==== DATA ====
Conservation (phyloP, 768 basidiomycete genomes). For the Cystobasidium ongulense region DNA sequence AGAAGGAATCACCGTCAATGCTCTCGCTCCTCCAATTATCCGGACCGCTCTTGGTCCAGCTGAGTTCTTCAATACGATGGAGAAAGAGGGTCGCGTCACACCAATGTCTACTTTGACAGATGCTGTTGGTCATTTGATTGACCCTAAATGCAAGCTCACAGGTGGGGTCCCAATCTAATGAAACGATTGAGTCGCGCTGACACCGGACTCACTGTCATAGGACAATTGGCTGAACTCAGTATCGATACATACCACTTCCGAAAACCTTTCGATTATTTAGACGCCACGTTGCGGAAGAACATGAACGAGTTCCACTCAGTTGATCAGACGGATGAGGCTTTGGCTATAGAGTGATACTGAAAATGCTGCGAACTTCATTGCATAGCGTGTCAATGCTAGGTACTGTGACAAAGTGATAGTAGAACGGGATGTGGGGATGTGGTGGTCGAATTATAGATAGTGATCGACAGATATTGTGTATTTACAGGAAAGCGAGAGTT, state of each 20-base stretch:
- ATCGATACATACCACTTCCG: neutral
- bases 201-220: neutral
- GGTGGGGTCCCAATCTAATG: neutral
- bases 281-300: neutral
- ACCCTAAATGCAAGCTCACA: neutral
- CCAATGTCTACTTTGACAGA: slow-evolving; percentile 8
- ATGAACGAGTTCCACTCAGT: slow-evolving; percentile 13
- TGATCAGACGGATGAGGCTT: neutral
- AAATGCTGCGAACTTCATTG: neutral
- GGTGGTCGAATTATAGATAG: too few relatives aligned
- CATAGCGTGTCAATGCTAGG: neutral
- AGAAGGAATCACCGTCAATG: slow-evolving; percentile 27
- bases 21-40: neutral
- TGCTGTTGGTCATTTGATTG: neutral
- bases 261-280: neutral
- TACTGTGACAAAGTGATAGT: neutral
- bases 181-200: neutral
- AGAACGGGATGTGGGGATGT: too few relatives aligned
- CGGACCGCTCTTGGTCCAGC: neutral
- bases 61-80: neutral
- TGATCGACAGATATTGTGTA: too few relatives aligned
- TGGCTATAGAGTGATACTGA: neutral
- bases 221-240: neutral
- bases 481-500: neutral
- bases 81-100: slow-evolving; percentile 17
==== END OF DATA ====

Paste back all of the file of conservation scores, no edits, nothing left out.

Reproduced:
Conservation (phyloP, 768 basidiomycete genomes). For the Cystobasidium ongulense region DNA sequence AGAAGGAATCACCGTCAATGCTCTCGCTCCTCCAATTATCCGGACCGCTCTTGGTCCAGCTGAGTTCTTCAATACGATGGAGAAAGAGGGTCGCGTCACACCAATGTCTACTTTGACAGATGCTGTTGGTCATTTGATTGACCCTAAATGCAAGCTCACAGGTGGGGTCCCAATCTAATGAAACGATTGAGTCGCGCTGACACCGGACTCACTGTCATAGGACAATTGGCTGAACTCAGTATCGATACATACCACTTCCGAAAACCTTTCGATTATTTAGACGCCACGTTGCGGAAGAACATGAACGAGTTCCACTCAGTTGATCAGACGGATGAGGCTTTGGCTATAGAGTGATACTGAAAATGCTGCGAACTTCATTGCATAGCGTGTCAATGCTAGGTACTGTGACAAAGTGATAGTAGAACGGGATGTGGGGATGTGGTGGTCGAATTATAGATAGTGATCGACAGATATTGTGTATTTACAGGAAAGCGAGAGTT, state of each 20-base stretch:
- ATCGATACATACCACTTCCG: neutral
- bases 201-220: neutral
- GGTGGGGTCCCAATCTAATG: neutral
- bases 281-300: neutral
- ACCCTAAATGCAAGCTCACA: neutral
- CCAATGTCTACTTTGACAGA: slow-evolving; percentile 8
- ATGAACGAGTTCCACTCAGT: slow-evolving; percentile 13
- TGATCAGACGGATGAGGCTT: neutral
- AAATGCTGCGAACTTCATTG: neutral
- GGTGGTCGAATTATAGATAG: too few relatives aligned
- CATAGCGTGTCAATGCTAGG: neutral
- AGAAGGAATCACCGTCAATG: slow-evolving; percentile 27
- bases 21-40: neutral
- TGCTGTTGGTCATTTGATTG: neutral
- bases 261-280: neutral
- TACTGTGACAAAGTGATAGT: neutral
- bases 181-200: neutral
- AGAACGGGATGTGGGGATGT: too few relatives aligned
- CGGACCGCTCTTGGTCCAGC: neutral
- bases 61-80: neutral
- TGATCGACAGATATTGTGTA: too few relatives aligned
- TGGCTATAGAGTGATACTGA: neutral
- bases 221-240: neutral
- bases 481-500: neutral
- bases 81-100: slow-evolving; percentile 17